Connect with us

Hi, what are you looking for?

Royal Garden Events


China Threatens Retaliation Against Ericsson if Sweden Doesn’t Drop Huawei 5G Ban


Beijing is giving Sweden one last chance to reverse its ban on telecommunications-equipment giant Huawei Technologies Co., a Chinese state media outlet said, before it could retaliate against rival


ERIC -2.49%


Ericsson’s participation in the next round of China’s massive 5G build-out is linked to whether Stockholm changes its stance on Huawei, according to the Global Times, a Chinese Communist Party publication.

Swedish regulators banned wireless carriers from using the Chinese company’s 5G equipment in October, citing national-security concerns. Huawei is challenging the decision in Swedish courts, with a ruling expected in the coming weeks.

A spokesman for Stockholm-based Ericsson declined to comment. A spokesman for Sweden’s foreign-trade ministry didn’t respond to requests for comment. Ericsson shares were down nearly 4% Tuesday, trading slightly lower than its peers amid a broadly lower tech market.

The warning in the Chinese media is the latest example of Beijing using the heft of its domestic market to protect its business and foreign-policy interests. China last year restricted imports of Australian wine, beef and other goods after Australia enacted its own Huawei ban and called for an investigation of Beijing’s handling of the coronavirus pandemic.

After Swedish regulators banned Huawei last October, Chinese officials and state-controlled media outlets called the decision unfair, saying that Huawei presented no security risks and that Sweden was trying to protect a homegrown champion in Ericsson. They threatened to retaliate against Swedish companies doing business in China, including Ericsson and its largest shareholder,


AB, the investment company of Sweden’s influential Wallenberg family that has major holdings in several big European companies.

The prospect of retaliation prompted Ericsson’s Chief Executive

Börje Ekholm

to mount a lobbying campaign on Huawei’s behalf. He criticized Swedish politicians and solicited lawyers to help Huawei fight the Swedish ban. He said Ericsson gets only 1% of its sales from Sweden, versus 8% from China, where the company also employs 13,000 people and runs a factory.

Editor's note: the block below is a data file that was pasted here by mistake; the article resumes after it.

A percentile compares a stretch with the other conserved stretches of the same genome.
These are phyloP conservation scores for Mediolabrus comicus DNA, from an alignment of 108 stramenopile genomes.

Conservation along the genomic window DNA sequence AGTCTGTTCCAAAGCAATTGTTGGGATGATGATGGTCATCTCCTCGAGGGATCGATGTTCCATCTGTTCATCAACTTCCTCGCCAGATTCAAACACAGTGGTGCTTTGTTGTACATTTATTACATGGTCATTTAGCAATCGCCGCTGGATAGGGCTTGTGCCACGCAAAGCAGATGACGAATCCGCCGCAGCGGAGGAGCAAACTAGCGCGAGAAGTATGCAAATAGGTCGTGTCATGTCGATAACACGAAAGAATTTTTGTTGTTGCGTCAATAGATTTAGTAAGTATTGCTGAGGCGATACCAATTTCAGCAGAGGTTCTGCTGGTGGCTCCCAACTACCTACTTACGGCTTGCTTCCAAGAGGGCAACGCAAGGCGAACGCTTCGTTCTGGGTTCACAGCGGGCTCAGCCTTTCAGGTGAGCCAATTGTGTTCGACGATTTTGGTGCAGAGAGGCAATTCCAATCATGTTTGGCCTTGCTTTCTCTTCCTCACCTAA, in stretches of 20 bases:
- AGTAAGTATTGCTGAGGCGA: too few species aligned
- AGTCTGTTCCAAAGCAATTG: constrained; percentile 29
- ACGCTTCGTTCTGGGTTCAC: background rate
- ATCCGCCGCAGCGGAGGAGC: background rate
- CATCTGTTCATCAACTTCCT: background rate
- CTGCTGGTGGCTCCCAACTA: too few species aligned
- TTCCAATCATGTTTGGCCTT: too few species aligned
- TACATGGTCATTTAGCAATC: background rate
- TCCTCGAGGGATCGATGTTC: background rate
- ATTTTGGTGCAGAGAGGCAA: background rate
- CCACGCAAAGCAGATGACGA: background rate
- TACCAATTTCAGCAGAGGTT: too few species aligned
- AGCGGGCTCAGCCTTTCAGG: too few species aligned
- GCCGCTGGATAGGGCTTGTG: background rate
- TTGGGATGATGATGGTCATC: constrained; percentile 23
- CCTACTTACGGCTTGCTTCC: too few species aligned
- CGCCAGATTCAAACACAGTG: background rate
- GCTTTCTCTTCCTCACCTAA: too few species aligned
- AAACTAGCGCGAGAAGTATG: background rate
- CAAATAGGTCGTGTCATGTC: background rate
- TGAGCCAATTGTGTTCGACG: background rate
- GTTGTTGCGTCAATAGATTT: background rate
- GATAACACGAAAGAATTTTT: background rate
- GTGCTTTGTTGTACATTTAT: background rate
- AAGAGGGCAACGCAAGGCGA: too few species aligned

China is the world’s largest 5G-equipment market. Its four major state-owned wireless carriers are conducting another round of 5G equipment tests to determine which suppliers to use in the next phase of building nationwide cellular networks, the Global Times said in its article published Monday.

In March, Chinese media outlets and Communist Party-affiliated groups encouraged a purge of Swedish retailer

Hennes & Mauritz

AB’s H&M brand from much of the Chinese internet. The move came after the fashion brand said it was seeking to ensure that its cotton didn’t come from the Chinese region of Xinjiang, where the U.S. and U.K. governments and human-rights groups have alleged the Chinese government is committing genocide and using forced labor. China has called those accusations lies, saying its actions in Xinjiang are meant to combat terrorism and improve livelihoods.

Beijing is beating back international criticism of its treatment of Uyghurs in Xinjiang with a propaganda push on Facebook, Twitter and the big screen. Here’s how China’s campaign against Western brands is aimed at audiences at home and abroad. Photo: Thomas Peter/Reuters

H&M has stuck to its stance, which resulted in landlords closing some of its outlets in China. Other companies such as Japan’s Muji have gone the other way, advertising its use of Xinjiang cotton.

The business environment has forced Swedish companies that do business in China to consider exit strategies, said Jerker Hellström, director of the Swedish Center for China Studies and member of the Sweden-China Trade Council.

“I’m not saying that companies are preparing to leave China, but for the first time they’re thinking seriously that the challenges will be too high,” Mr. Hellstrom said. “There will be conditions for them to stay in China. What’s in it for China? They always have to think about it.”

Write to Stu Woo at

Copyright ©2020 Dow Jones & Company, Inc. All Rights Reserved. 87990cbe856818d5eddac44c7b1cdeb8

Appeared in the May 12, 2021, print edition as ‘China Threatens Move on Ericsson.’


Source link

You May Also Like


[ad_1] By David Shepardson Reuters Posted May 13, 2021 2:41 pm     Updated May...


[ad_1] A Republican member of Congress compared the Jan. 6 attack on the U.S. Capitol as a “normal tourist visit” on Wednesday, in...


Et harum quidem rerum facilis est et expedita distinctio. Nam libero tempore, cum soluta nobis est eligendi optio cumque nihil.


Quis autem vel eum iure reprehenderit qui in ea voluptate velit esse quam nihil molestiae consequatur, vel illum qui dolorem eum.